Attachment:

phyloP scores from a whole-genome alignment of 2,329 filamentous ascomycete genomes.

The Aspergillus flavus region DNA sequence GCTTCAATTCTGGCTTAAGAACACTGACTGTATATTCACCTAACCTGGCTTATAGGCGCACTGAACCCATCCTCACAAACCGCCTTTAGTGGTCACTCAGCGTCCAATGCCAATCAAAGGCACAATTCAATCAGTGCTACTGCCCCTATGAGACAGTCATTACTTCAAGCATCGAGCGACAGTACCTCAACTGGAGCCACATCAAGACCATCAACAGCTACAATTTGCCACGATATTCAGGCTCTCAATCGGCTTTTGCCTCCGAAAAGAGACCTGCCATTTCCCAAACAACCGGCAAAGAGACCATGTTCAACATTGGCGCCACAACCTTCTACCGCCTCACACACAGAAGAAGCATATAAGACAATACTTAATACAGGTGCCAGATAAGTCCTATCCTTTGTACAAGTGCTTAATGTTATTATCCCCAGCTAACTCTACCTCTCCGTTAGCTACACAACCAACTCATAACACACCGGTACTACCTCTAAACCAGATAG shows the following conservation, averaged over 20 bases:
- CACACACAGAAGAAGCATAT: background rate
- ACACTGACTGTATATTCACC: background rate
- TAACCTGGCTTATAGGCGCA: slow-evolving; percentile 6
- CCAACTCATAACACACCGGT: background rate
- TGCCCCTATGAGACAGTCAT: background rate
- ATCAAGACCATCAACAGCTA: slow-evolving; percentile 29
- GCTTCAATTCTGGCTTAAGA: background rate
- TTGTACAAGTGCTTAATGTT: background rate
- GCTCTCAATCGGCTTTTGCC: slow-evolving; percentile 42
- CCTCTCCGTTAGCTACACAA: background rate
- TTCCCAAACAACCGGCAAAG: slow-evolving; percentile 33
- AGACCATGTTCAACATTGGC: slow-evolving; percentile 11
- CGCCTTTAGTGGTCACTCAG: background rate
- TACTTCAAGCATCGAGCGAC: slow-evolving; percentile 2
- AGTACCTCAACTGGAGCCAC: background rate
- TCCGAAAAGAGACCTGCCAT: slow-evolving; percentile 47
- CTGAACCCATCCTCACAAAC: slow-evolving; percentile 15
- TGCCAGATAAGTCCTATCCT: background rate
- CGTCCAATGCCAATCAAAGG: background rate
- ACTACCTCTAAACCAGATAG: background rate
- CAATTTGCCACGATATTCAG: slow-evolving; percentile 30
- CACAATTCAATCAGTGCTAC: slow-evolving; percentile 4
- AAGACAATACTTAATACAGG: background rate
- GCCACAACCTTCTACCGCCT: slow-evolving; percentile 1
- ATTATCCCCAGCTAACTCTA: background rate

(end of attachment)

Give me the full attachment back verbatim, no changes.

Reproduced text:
phyloP scores from a whole-genome alignment of 2,329 filamentous ascomycete genomes.

The Aspergillus flavus region DNA sequence GCTTCAATTCTGGCTTAAGAACACTGACTGTATATTCACCTAACCTGGCTTATAGGCGCACTGAACCCATCCTCACAAACCGCCTTTAGTGGTCACTCAGCGTCCAATGCCAATCAAAGGCACAATTCAATCAGTGCTACTGCCCCTATGAGACAGTCATTACTTCAAGCATCGAGCGACAGTACCTCAACTGGAGCCACATCAAGACCATCAACAGCTACAATTTGCCACGATATTCAGGCTCTCAATCGGCTTTTGCCTCCGAAAAGAGACCTGCCATTTCCCAAACAACCGGCAAAGAGACCATGTTCAACATTGGCGCCACAACCTTCTACCGCCTCACACACAGAAGAAGCATATAAGACAATACTTAATACAGGTGCCAGATAAGTCCTATCCTTTGTACAAGTGCTTAATGTTATTATCCCCAGCTAACTCTACCTCTCCGTTAGCTACACAACCAACTCATAACACACCGGTACTACCTCTAAACCAGATAG shows the following conservation, averaged over 20 bases:
- CACACACAGAAGAAGCATAT: background rate
- ACACTGACTGTATATTCACC: background rate
- TAACCTGGCTTATAGGCGCA: slow-evolving; percentile 6
- CCAACTCATAACACACCGGT: background rate
- TGCCCCTATGAGACAGTCAT: background rate
- ATCAAGACCATCAACAGCTA: slow-evolving; percentile 29
- GCTTCAATTCTGGCTTAAGA: background rate
- TTGTACAAGTGCTTAATGTT: background rate
- GCTCTCAATCGGCTTTTGCC: slow-evolving; percentile 42
- CCTCTCCGTTAGCTACACAA: background rate
- TTCCCAAACAACCGGCAAAG: slow-evolving; percentile 33
- AGACCATGTTCAACATTGGC: slow-evolving; percentile 11
- CGCCTTTAGTGGTCACTCAG: background rate
- TACTTCAAGCATCGAGCGAC: slow-evolving; percentile 2
- AGTACCTCAACTGGAGCCAC: background rate
- TCCGAAAAGAGACCTGCCAT: slow-evolving; percentile 47
- CTGAACCCATCCTCACAAAC: slow-evolving; percentile 15
- TGCCAGATAAGTCCTATCCT: background rate
- CGTCCAATGCCAATCAAAGG: background rate
- ACTACCTCTAAACCAGATAG: background rate
- CAATTTGCCACGATATTCAG: slow-evolving; percentile 30
- CACAATTCAATCAGTGCTAC: slow-evolving; percentile 4
- AAGACAATACTTAATACAGG: background rate
- GCCACAACCTTCTACCGCCT: slow-evolving; percentile 1
- ATTATCCCCAGCTAACTCTA: background rate